Blogs » Technology Is Your Friend » Why we asked what should happen to the survivors of the Goliad County wreck

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We all know those stories. The ones that call on reporters to ask the hard questions.

Many have spoken out about the question of the day in which we asked “What do you think should happen to the nine survivors of the Goliad wreck?”

Commenters have said that we are opening up a can of worms, that the question was in poor taste because we knew we were going to get racist comments, that the question is just asking for trouble and that we asked the question because we felt it would incite drama.

These responses are examples of why the question was necessary. It is our responsibility as journalists to ask these controversial questions so sensitive issues continue to be discussed.

This wasn’t just another immigration question. It was very specific. We asked this question in the wake of a recent tragedy because it was relevant and affected our community in the here and now.

The Society of Professional Journalist code of ethics states, “Ethical journalists treat sources, subjects and colleagues as human beings deserving of respect.”

We want to ensure that these people receive respect and are treated as human beings.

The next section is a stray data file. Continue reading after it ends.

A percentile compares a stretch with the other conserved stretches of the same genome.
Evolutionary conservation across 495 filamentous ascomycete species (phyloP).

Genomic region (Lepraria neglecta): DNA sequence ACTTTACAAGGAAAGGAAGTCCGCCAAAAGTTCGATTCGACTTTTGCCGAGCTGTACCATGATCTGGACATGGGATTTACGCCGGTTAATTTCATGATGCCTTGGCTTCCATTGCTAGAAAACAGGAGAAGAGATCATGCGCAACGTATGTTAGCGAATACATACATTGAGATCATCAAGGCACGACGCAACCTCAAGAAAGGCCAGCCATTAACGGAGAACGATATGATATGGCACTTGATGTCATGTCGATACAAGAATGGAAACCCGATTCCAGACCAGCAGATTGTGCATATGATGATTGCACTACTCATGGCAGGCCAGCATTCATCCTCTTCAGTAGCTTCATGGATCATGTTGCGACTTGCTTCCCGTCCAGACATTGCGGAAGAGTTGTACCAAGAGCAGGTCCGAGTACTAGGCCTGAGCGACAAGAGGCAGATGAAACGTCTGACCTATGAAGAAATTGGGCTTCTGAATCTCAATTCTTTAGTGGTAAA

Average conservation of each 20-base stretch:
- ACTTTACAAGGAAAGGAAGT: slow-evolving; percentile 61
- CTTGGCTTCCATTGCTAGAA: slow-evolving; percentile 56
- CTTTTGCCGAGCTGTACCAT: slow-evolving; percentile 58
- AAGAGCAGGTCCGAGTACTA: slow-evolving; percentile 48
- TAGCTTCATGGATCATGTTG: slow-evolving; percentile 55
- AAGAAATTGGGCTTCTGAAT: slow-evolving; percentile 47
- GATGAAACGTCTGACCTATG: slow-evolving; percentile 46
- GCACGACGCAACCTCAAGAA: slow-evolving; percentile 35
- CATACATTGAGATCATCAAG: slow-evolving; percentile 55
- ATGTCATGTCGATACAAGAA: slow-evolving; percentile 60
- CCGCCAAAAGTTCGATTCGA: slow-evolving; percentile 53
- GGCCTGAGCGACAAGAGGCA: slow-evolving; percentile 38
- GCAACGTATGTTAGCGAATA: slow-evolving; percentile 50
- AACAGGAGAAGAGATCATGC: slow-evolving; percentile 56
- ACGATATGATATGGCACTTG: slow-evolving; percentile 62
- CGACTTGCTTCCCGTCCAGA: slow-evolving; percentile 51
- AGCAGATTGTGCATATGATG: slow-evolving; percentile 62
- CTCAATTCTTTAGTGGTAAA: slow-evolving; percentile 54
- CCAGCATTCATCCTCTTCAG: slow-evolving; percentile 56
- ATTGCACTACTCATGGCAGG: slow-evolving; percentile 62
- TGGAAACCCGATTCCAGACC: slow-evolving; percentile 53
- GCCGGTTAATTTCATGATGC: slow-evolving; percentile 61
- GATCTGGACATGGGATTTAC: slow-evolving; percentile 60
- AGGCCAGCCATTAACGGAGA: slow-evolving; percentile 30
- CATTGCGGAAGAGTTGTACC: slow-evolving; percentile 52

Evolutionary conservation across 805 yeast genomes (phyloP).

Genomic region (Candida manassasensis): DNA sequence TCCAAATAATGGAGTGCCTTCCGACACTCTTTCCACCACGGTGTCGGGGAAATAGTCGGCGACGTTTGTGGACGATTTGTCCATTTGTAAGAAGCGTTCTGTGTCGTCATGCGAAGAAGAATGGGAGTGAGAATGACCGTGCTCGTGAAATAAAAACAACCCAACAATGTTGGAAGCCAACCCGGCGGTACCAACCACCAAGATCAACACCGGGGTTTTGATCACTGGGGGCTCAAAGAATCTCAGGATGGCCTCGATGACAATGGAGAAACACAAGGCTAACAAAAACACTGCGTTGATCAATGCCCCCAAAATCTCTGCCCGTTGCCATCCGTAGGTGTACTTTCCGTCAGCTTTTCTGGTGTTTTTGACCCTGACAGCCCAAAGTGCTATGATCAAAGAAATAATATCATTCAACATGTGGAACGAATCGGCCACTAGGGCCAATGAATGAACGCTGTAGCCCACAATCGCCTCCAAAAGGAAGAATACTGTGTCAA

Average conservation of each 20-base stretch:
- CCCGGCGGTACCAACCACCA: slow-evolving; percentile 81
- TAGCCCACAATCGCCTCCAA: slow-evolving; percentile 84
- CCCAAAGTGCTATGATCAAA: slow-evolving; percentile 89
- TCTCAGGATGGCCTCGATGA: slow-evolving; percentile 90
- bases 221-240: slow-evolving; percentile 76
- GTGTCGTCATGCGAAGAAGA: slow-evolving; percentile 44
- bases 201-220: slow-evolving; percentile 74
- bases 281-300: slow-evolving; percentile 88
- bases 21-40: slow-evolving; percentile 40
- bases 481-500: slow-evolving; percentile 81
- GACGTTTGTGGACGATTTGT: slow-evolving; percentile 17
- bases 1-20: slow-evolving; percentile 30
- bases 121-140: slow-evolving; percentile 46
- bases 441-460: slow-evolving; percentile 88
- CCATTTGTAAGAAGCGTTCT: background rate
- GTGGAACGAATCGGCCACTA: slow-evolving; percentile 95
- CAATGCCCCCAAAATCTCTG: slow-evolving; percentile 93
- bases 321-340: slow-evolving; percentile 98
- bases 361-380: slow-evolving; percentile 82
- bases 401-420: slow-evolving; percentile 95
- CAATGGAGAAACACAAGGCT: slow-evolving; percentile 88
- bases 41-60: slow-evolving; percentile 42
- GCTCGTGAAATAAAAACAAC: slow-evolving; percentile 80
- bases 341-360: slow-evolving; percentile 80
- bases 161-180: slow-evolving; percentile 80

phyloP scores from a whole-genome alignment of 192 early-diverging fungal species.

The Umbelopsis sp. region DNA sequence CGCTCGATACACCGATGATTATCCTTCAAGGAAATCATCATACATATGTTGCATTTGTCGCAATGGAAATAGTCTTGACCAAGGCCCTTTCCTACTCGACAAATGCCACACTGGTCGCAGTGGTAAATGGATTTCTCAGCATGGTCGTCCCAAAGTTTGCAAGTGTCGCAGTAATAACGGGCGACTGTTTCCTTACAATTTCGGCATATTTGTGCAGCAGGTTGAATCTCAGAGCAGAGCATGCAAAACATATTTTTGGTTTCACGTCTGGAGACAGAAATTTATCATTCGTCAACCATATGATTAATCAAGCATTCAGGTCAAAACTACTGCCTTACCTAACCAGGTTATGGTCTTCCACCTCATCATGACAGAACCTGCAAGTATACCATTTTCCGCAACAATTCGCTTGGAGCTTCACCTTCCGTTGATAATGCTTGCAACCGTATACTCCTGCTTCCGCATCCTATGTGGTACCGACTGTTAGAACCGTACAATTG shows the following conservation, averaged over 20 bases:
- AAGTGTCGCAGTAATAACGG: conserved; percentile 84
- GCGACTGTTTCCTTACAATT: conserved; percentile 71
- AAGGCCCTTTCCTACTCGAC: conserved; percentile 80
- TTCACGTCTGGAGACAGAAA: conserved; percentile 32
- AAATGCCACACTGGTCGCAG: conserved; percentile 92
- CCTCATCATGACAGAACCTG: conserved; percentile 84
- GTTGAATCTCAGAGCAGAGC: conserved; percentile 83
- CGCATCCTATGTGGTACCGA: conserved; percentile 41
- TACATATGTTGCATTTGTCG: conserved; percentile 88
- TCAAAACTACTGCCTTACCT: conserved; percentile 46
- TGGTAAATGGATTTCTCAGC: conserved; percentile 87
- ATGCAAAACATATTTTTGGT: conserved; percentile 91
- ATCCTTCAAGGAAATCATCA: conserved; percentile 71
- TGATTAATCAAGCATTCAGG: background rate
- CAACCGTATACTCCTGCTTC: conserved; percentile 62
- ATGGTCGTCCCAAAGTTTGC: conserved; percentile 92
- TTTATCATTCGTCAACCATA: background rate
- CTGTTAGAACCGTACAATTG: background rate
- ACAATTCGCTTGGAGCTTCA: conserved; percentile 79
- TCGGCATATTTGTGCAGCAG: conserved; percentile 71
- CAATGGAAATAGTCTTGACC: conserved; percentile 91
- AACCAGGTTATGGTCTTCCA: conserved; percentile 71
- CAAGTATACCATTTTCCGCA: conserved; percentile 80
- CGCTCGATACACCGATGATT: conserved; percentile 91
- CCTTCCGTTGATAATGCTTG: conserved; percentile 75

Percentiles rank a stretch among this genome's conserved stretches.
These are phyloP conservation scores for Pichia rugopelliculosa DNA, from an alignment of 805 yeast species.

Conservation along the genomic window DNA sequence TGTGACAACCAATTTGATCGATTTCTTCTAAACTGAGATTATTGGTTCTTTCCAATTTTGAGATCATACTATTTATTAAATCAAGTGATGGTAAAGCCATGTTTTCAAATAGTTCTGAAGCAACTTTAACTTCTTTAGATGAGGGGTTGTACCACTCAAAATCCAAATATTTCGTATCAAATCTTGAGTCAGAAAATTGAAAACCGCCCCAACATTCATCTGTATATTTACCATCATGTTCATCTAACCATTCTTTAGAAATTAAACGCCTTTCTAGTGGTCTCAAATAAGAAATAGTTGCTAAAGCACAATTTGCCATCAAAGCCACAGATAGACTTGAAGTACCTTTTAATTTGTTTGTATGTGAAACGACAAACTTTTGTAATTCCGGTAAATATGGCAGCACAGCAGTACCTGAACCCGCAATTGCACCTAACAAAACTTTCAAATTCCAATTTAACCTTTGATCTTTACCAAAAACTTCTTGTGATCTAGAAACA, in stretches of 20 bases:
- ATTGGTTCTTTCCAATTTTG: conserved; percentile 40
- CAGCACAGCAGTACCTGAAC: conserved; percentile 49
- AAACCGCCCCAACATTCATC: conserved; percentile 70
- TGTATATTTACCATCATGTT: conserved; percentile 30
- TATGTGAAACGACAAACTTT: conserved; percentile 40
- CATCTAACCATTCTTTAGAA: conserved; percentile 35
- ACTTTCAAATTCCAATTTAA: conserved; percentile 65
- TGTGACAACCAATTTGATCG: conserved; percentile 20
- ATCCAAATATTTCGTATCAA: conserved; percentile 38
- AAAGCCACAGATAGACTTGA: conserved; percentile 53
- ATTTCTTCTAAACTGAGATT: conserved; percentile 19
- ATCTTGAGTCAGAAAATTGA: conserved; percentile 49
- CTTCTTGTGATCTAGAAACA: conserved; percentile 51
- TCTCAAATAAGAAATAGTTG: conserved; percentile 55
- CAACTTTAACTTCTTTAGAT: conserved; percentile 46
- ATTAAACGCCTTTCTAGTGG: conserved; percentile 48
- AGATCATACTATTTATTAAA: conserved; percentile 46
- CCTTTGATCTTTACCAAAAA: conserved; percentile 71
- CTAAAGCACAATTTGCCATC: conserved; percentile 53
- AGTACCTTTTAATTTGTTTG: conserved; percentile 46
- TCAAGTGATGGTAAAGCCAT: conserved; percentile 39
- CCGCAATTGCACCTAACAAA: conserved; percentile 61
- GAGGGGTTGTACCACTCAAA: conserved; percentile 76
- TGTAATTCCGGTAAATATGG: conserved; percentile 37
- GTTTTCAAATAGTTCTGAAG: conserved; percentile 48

Many of the comments on this question suggested these individuals try to apply for a green card, or work visa or that they should have just come into the country legally.

There are five main ways a person can obtain permanent residency, or green card, for the United States according to the U.S. Citizenship and Immigration Services website.

  • Green card through family
  • Green card through a job
  • Green card through refugee or asylee status
  • Diversity Immigrant Visa Program
  • Other (includes person born to foreign diplomat in United States, Cuban native, victim of trafficking, etc. You can click here for a list of special circumstances.)

Anyone who has looked for a job in the past few months knows how hard it is to find one in this economy. The chances that someone from outside the country will be able to secure employment in order to obtain a green card through an employer are low.

For those who are fortunate enough to have family in the U.S., they can have a petitioner apply for them. The petitioner must prove that they can support their relative at 125% above the mandated poverty line. And the only people a petitioner can apply for are immediate relatives. This includes spouses, unmarried children under the age of 21, and parents of U.S. citizen petitioners 21 or older.

If you can't find employment and you don't have a family member in the U.S. who can meet the criteria for being a petitioner, you can try to enter the Green Card Lottery. Each year, 50,000 immigrant visas (green cards) are made available through the Diversity Immigrant Visa Program. Only electronic entries will be accepted, no paper entries. The registration period is only open for one month each year.

Among the list of things that makes someone ineligible for applying are: being a terrorist, subversives, members of a totalitarian party, or former Nazi war criminals and having used illegal means to enter the United States.